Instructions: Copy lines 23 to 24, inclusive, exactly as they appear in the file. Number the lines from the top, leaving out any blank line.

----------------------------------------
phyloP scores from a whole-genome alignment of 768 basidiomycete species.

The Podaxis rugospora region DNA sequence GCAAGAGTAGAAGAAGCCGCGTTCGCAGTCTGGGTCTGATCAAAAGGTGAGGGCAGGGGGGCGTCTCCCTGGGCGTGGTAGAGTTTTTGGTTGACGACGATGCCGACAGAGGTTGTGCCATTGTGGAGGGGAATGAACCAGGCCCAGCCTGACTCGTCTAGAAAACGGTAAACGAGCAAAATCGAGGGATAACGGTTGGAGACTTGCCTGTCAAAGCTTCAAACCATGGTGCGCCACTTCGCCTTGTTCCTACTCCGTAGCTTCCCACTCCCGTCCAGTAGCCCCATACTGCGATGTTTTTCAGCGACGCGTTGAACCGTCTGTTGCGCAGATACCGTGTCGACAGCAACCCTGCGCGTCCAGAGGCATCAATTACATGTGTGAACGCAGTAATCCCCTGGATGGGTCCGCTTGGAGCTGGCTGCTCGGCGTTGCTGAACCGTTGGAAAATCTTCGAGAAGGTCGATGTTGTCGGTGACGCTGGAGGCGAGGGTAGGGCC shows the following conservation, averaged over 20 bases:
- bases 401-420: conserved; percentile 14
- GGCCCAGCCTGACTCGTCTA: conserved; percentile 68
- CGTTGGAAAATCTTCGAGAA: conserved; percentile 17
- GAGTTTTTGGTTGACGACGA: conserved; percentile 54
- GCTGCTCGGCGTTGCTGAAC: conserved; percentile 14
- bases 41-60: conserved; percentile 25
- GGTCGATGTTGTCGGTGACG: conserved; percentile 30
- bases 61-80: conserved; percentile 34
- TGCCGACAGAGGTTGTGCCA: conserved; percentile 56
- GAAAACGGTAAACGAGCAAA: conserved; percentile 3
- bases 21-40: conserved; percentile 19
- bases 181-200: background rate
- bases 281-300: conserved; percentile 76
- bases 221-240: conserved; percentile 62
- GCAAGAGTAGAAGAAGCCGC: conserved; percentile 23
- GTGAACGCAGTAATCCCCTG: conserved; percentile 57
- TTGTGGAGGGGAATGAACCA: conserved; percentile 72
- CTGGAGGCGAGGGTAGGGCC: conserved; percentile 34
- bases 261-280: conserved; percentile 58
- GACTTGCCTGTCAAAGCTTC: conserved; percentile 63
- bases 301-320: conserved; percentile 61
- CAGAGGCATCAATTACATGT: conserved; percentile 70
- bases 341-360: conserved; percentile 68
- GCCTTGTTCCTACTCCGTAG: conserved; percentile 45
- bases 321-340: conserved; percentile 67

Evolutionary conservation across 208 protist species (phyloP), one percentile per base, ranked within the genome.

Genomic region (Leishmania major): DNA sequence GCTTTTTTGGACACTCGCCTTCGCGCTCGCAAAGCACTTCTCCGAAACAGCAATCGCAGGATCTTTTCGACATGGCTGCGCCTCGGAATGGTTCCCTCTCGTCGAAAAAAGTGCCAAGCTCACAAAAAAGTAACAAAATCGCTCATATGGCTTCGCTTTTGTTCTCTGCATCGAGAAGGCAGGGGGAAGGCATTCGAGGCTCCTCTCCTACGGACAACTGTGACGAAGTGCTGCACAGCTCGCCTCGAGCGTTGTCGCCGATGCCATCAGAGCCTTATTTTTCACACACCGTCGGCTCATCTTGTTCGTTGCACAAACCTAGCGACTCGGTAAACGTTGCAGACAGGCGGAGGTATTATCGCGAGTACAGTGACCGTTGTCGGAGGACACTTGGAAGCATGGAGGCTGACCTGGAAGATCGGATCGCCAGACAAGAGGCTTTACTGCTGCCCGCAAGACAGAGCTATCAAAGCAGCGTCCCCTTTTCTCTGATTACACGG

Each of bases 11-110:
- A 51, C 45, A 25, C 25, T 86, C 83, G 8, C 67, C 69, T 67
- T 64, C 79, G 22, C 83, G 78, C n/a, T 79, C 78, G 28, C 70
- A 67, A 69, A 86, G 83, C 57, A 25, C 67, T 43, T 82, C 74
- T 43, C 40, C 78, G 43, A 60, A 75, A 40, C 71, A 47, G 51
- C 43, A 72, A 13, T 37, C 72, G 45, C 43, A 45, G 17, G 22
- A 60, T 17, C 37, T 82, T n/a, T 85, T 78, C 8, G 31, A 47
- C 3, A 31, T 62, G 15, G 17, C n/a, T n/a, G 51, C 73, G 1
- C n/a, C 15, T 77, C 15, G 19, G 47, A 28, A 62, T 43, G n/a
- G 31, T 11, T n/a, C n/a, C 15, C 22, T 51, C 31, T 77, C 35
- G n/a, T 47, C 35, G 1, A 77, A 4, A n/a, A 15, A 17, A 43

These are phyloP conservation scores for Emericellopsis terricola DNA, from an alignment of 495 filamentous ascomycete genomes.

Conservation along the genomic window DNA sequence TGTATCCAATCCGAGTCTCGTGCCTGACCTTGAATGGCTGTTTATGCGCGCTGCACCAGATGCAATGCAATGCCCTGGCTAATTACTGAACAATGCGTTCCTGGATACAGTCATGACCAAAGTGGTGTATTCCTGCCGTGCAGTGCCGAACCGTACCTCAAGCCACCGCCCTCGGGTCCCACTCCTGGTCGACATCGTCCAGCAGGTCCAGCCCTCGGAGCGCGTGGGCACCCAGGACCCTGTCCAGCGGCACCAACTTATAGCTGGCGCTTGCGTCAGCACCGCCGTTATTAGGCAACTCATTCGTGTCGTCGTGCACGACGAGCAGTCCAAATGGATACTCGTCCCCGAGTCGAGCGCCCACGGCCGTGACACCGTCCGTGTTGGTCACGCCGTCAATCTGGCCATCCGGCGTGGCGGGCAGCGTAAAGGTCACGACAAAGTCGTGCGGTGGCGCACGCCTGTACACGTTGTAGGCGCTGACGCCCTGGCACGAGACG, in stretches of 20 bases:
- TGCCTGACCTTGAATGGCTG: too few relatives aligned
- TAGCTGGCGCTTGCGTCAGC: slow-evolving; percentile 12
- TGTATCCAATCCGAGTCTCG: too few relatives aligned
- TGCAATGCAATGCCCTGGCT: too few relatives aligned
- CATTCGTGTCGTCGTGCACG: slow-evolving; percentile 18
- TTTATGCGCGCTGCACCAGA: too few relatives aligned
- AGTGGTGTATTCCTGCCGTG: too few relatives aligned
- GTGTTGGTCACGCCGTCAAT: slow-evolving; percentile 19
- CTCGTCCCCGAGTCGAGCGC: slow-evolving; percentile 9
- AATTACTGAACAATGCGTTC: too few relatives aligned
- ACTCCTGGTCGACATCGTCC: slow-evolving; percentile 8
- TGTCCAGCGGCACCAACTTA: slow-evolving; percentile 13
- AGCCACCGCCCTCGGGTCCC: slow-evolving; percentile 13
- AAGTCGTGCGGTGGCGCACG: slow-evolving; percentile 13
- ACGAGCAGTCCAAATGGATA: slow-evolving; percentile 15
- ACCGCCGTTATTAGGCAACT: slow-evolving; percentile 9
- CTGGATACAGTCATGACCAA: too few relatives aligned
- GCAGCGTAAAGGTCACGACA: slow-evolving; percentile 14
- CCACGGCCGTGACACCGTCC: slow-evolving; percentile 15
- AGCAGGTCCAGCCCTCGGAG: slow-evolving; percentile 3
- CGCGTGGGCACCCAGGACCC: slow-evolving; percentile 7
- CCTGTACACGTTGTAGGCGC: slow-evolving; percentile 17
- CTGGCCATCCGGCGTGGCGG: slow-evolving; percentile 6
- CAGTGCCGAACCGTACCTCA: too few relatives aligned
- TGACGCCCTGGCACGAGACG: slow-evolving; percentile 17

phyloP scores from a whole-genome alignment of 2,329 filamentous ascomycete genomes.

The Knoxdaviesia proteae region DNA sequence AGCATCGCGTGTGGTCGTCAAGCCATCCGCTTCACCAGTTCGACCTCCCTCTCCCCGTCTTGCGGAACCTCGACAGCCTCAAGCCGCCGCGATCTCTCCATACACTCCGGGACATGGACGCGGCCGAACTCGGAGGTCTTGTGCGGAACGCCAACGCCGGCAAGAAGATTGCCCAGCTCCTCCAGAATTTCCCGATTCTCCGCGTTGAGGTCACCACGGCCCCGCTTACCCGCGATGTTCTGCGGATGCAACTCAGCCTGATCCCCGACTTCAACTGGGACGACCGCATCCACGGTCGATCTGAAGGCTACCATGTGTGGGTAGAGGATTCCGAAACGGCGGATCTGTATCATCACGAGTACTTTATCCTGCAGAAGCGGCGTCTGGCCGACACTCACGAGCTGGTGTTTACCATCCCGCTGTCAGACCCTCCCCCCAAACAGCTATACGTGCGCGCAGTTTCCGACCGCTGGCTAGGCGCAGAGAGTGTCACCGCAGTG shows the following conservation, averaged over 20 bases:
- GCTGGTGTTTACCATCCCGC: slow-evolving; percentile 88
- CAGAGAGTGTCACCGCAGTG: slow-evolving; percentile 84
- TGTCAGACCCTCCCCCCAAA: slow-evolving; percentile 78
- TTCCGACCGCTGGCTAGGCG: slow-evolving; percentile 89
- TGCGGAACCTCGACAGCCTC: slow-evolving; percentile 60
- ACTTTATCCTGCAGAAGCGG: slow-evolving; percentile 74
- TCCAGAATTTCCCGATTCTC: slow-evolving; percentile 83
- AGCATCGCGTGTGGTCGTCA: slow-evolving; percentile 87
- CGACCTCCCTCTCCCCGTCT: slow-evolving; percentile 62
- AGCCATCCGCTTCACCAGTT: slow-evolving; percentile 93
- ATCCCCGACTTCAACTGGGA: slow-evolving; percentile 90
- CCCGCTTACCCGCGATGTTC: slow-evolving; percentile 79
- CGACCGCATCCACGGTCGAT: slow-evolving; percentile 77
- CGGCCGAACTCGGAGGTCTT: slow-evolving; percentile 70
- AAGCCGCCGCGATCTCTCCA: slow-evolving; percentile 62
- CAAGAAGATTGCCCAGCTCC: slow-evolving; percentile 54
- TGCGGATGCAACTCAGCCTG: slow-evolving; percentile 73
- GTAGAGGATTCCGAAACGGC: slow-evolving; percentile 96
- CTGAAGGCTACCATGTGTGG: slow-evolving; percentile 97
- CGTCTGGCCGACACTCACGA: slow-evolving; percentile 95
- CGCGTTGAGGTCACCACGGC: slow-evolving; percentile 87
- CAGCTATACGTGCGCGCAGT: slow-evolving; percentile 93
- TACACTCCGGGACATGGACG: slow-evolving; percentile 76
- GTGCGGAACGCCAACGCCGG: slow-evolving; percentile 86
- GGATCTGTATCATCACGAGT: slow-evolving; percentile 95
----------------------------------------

- bases 301-320: conserved; percentile 61
- CAGAGGCATCAATTACATGT: conserved; percentile 70